Living in Europe has its benefits. One of them is having access to some of the world’s most famous astronomical sites including observatories, museums, historical monuments, and naturally occurring events (you’re not going to see the northern lights in Florida). History is rich here, so don’t miss out on the once-in-a-lifetime experience. If you take a vacation in Europe, take some time out and scratch your astronomy itch. If you are lucky, your spouse and kids will even enjoy the experience with you.
Northern Lights Tour Not strictly Astronomy but certainly worth seeing if you’re an astronomer. If you were here during the right time of year this is a must.
The key to a Northern Lights trip is to always remember the spectacle is NOT guaranteed. You need a combination of good weather, dark skies (think Lunar cycle), and of course, enhanced solar activity. So when you plan your trip do so with the thought that you will have a good time and do other things with a Northern Lights viewing reserved as icing on the cake.
So first, the right time of year is October to March. The two primary places to see the Northern Lights are Tromso, Northern Norway and Iceland.
Iceland has more to see and do with regards to scenery: waterfalls, glaciers, hot springs etc. You need a dark site to view the lights but if you are staying in the capital Reykjavik then you have additional options for entertainment. There are tours our from Reykjavik hotels to dark site locations. Iceland is definitely cheaper that Norway.
Tromso has a dramatic views but there is not much to do there. You can certainly go dog sledding and snowmobiling but these activities are very expensive. In fact, Tromso is very expensive. It also takes some time to get there having to take flights to and from the capital Oslo. Although, you probably have a better chance of seeing the lights in Tromso (I can’t really confirm that but it seems to be the predominant belief).
Other very popular areas for viewing northern lights include the southern half of Greenland, Iceland, and the northernmost areas of Sweden and Finland. If you are really, really lucky you can see them from Northern Scotland. Coastal Cruises from Norway are also popular but I’ve heard the seas can be rough during certain times in winter. And BTW, you have to go late September to February but avoid late November. That is the time with the most cloud cover in northern Norway.
The Herschel Museum of Astronomy, Bath United Kingdom The Herschel Museum of Astronomy is dedicated to the many achievements of the Herschels, who were distinguished astronomers as well as talented musicians. It was from this house, using a telescope of his own design that William discovered the planet Uranus in 1781.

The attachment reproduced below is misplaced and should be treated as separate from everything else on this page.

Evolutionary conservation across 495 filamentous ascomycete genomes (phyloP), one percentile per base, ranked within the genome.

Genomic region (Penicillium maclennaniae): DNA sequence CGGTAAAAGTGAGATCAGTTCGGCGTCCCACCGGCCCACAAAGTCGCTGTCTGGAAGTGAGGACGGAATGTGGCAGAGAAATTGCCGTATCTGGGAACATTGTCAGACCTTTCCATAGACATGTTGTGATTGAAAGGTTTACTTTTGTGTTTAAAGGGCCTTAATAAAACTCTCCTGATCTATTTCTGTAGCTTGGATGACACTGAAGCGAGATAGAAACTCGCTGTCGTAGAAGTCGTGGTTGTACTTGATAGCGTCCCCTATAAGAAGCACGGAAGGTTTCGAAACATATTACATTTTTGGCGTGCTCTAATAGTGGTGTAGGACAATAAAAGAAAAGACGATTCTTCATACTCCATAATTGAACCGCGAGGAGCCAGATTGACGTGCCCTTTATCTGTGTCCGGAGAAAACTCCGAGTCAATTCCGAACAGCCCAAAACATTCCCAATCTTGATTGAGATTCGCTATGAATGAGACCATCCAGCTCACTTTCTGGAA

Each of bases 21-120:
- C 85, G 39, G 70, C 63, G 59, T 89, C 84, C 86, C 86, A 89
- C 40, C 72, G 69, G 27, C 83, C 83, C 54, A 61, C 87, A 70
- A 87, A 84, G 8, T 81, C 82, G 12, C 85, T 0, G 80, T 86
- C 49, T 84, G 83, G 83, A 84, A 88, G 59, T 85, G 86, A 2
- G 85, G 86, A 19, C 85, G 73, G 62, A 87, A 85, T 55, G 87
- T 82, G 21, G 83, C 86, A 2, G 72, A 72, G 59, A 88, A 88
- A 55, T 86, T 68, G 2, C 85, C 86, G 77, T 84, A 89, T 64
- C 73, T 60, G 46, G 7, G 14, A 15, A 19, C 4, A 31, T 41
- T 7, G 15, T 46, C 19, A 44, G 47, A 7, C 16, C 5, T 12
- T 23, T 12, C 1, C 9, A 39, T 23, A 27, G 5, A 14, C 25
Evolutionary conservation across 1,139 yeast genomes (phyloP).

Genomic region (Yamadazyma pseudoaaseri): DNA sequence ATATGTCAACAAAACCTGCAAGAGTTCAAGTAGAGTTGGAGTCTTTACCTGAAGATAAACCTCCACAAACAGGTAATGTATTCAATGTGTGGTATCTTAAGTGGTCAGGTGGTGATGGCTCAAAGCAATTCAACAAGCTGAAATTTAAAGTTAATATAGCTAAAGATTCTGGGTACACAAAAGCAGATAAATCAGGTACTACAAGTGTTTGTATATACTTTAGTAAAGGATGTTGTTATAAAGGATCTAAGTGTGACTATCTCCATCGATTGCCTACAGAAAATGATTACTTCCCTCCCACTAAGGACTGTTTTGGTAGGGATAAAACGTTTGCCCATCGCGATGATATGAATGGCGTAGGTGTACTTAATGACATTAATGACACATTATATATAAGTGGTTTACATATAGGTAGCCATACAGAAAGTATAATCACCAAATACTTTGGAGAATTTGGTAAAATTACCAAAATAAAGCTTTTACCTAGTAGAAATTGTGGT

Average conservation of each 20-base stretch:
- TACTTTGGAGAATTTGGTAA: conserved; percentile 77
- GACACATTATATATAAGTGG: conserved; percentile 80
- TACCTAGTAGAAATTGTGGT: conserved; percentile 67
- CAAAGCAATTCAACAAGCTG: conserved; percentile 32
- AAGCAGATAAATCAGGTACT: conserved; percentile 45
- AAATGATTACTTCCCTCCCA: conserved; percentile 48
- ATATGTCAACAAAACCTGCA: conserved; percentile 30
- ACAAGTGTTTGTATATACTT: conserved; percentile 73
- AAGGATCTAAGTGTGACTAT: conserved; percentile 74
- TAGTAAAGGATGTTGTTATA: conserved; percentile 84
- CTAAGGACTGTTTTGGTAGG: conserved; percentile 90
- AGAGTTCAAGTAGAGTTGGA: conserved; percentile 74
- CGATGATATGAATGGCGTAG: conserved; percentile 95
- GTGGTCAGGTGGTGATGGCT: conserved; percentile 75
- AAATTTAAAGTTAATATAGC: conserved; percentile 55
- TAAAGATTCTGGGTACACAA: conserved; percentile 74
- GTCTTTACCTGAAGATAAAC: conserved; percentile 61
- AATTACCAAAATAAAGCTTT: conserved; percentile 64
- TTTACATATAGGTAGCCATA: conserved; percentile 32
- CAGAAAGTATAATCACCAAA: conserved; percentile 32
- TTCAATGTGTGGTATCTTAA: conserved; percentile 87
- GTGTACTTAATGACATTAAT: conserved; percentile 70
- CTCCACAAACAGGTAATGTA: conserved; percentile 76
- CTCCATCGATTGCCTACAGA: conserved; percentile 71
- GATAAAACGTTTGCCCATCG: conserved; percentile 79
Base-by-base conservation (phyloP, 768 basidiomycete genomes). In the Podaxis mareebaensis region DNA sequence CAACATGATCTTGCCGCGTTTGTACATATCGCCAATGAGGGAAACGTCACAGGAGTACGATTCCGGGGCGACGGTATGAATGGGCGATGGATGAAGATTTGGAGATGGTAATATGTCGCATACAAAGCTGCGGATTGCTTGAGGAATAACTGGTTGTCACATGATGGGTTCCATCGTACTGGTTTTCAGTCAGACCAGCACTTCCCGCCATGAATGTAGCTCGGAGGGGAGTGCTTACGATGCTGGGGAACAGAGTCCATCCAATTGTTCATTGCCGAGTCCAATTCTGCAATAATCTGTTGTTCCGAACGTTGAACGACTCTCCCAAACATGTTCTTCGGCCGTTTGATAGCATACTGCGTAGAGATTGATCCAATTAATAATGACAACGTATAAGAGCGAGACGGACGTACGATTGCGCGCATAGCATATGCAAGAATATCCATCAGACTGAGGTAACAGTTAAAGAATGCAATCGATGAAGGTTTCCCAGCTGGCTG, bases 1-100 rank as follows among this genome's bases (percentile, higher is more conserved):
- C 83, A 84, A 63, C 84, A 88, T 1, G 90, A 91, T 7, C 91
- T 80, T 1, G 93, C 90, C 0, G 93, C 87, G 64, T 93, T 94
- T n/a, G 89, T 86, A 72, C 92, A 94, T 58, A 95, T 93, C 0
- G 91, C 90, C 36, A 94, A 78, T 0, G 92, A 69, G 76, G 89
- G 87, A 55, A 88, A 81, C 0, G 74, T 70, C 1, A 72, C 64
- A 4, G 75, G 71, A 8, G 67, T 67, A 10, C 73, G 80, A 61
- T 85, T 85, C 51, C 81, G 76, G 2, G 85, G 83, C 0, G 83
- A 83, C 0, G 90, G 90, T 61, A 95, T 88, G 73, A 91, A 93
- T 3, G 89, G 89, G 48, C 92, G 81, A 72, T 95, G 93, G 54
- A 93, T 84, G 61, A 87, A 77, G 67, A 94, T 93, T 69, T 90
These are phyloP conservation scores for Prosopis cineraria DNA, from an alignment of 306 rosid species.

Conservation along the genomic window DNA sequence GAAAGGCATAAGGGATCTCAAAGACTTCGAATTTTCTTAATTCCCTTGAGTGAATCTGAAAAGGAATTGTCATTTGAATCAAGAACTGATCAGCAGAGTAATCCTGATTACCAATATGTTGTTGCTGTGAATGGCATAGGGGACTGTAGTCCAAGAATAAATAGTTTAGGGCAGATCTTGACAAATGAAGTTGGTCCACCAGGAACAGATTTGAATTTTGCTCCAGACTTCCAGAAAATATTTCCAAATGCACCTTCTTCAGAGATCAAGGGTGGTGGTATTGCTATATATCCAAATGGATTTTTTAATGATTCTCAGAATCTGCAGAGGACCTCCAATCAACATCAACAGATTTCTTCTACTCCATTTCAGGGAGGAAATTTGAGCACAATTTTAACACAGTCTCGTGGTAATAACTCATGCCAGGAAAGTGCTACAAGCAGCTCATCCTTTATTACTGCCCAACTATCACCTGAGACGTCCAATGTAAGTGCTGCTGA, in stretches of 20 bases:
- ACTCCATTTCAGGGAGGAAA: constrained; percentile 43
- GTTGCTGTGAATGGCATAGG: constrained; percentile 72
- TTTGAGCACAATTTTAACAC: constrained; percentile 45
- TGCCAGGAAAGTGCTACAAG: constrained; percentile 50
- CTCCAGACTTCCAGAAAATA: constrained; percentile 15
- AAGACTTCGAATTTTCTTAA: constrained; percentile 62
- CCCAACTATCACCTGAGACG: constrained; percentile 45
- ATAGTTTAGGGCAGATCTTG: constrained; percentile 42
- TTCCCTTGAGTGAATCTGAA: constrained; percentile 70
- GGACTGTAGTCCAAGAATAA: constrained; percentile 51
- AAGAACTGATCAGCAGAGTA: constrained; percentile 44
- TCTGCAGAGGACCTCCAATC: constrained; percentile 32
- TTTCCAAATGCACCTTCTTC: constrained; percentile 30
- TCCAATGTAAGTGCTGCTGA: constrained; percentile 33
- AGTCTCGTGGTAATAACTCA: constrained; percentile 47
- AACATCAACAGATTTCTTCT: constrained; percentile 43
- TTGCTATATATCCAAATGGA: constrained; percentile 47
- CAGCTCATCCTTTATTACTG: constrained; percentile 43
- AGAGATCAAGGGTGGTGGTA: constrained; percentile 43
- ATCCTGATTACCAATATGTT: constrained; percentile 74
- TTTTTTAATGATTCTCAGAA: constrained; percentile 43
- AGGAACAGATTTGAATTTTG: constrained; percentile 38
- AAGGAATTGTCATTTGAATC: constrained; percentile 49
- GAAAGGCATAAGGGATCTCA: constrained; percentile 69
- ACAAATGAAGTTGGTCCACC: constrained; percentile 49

Jodrell Bank Observatory, Manchester,United Kingdom. The giant Lovell Telescope is a pretty impressive sight. Visitors can walk along a pathway close to the base to gain a deeper understanding into how it works and the history of Jodrell Bank. The main exhibition building is the Space Pavilion. Visitors can find answers to the wonders the Universe, listen to the sounds of the Big Bang and explore the invisible Universe using a range of hands on activities. Next to the exhibition room is our events space which provides a range of events for all the family. The Planetarium is was destroyed a few years ago.
The Royal Greenwich Observatory, Greenwich, London United Kingdom. This is one of my favorite places and a ‘must see for any astronomer when in Great Britain. The Royal Observatory Greenwich is the home of Greenwich Mean Time and the Prime Meridian of the World. It is also home to London’s only planetarium, the Harrison timekeepers and the UK’s largest refracting telescope. It’s small museum features historic time keeping devices, sextants, and the like. The National Maritime Museum is a free and only a short walk away.
Herstmonceux Castle, East Sussex, United Kingdom. This is the home to the Observatory Science Centre. The Royal Greenwich Observatory was founded at Greenwich in London in 1675 by King Charles II but was moved just after the second world war in order to escape the lights and pollution of the city. The site at Herstmonceux was chosen as the most suitable in the UK. By the mid-fifties the observatory was fully operational. The existing telescopes were augmented in 1967 by the giant 98-inch Isaac Newton Telescope once housed in the silver dome to the south of the main complex.
Herstmonceux has themed nights, open nights, and short courses. There are daily telescope tours and science shows alongside hands-on exhibits. Three Telescope Tours per day usually at 12pm, 2pm & 4pm; Three Science Shows per day usually at 11am, 1pm & 3pm.
Isaac Newton’s home, Lincolnshire, United Kingdom. In 1661 Isaac Newton left his Lincolnshire home to continue his studies at Cambridge. However, in 1665 and 1666 he was forced to return to escape the plague. He later observed, “In the two plague years I was in the prime of my age for invention and minded mathematics and philosophy more than at any time since”. It was here at Woolsthorpe Manor that Isaac Newton formulated three great discoveries – the principle of differential calculus, the composition of white light and the law of gravity.